Russian minister nabbed on $2 mln bribe charge
AFP photoRussian investigators have charged Economy Minister Alexei Ulyukayev with extorting a $2 million bribe from Rosneft, Russia’s biggest oil company, in a case that threatens to expose fault lines in President Vladimir Putin’s inner circle.
Ulyukayev, a 60-year-old technocrat whose ministry has been overseeing a sale of state assets, is the highest-ranking Russian official to be detained while in office since the collapse of the Soviet Union in 1991.
He faces up to 15 years in jail if found guilty.
The Investigative Committee, the state agency that investigates major crimes, said Ulyukayev had extorted the bribe in exchange for approving Rosneft’s $5 billion purchase of a stake in mid-sized oil producer Bashneft (BANE.MM).
His detention was announced in the early hours of yesterday, with state TV and pro-Kremlin politicians presenting it as part of a high-profile fight against corruption.
Others said it was evidence of infighting at the highest levels of power, possibly involving Igor Sechin, the chief of Rosneft, a close Putin lieutenant who is one of Russia’s most powerful men, and might herald a shake-up.
Low oil prices and Western sanctions mean the government is struggling to plug holes in the state budget ahead of a 2018 presidential election, and that competition for resources inside the tightly-controlled system has become more acute.
Law enforcement sources told Russian media the minister’s phones had been tapped and his electronic communications monitored. Investigators set up a sting operation in which the alleged bribe was handed over on Nov. 14, the reports said.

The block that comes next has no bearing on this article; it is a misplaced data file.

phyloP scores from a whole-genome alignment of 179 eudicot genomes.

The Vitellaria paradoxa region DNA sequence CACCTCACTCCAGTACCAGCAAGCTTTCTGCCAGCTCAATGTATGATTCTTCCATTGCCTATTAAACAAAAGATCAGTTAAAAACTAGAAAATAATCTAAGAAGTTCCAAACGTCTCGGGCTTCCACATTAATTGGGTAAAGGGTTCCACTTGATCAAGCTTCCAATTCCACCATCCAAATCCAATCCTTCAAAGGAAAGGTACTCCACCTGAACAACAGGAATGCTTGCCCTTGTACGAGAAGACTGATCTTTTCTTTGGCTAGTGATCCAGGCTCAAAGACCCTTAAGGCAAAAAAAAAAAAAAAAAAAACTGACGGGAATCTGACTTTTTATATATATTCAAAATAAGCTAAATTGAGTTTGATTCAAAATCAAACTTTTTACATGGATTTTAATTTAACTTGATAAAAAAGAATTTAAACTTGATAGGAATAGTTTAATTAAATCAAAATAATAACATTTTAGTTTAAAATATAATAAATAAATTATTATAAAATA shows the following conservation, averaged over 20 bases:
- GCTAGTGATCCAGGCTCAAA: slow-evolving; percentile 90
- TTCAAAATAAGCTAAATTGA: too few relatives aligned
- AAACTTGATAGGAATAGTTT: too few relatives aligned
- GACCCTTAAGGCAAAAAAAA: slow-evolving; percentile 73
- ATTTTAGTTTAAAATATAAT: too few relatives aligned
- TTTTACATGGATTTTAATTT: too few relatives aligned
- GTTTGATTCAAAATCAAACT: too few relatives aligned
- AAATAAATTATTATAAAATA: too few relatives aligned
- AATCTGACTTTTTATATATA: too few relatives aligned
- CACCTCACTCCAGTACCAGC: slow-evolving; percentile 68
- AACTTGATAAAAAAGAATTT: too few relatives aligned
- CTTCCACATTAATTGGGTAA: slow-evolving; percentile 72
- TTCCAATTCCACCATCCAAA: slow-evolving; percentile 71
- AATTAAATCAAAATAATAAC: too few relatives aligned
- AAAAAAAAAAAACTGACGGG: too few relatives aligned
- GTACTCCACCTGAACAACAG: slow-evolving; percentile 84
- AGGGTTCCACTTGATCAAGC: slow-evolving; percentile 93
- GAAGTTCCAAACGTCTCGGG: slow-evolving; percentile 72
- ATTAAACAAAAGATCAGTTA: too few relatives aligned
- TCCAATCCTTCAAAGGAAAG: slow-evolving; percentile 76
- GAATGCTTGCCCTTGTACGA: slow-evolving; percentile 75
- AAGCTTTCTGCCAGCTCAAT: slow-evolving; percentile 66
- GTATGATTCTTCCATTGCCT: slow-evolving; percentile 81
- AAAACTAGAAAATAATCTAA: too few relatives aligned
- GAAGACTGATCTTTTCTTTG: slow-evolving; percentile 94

Investigators said Ulyukayev had threatened to use his position to cause problems for Rosneft unless it paid him. They said they were not challenging the legality of Rosneft’s purchase of the Bashneft stake or investigating it. Putin was informed about the case when the investigation was first launched, Kremlin spokesman Dmitry Peskov told reporters.
Rosneft’s acquisition of Bashneft last month was the focus of a major turf war between rival Kremlin camps, sources close to the deal and in the government have told Reuters.
Sechin lobbied hard for the green light to buy Bashneft, but the deal was fiercely opposed by economic liberals in the government, some with ties to Prime Minister Dmitry Medvedev, who believed Bashneft should go to private investors.
Ulyukayev initially opposed Rosneft buying Bashneft, , but eventually signed off on the deal.
A 19.5 percent state-owned stake in Rosneft is up for privatization next. Rosneft is poised to buy the stake itself to sell on to investors later.
Sources told Reuters last week that Rosneft’s parent holding company may help Rosneft with funds for the deal. One state company helping another conduct a privatization is likely to be controversial among some members of the government.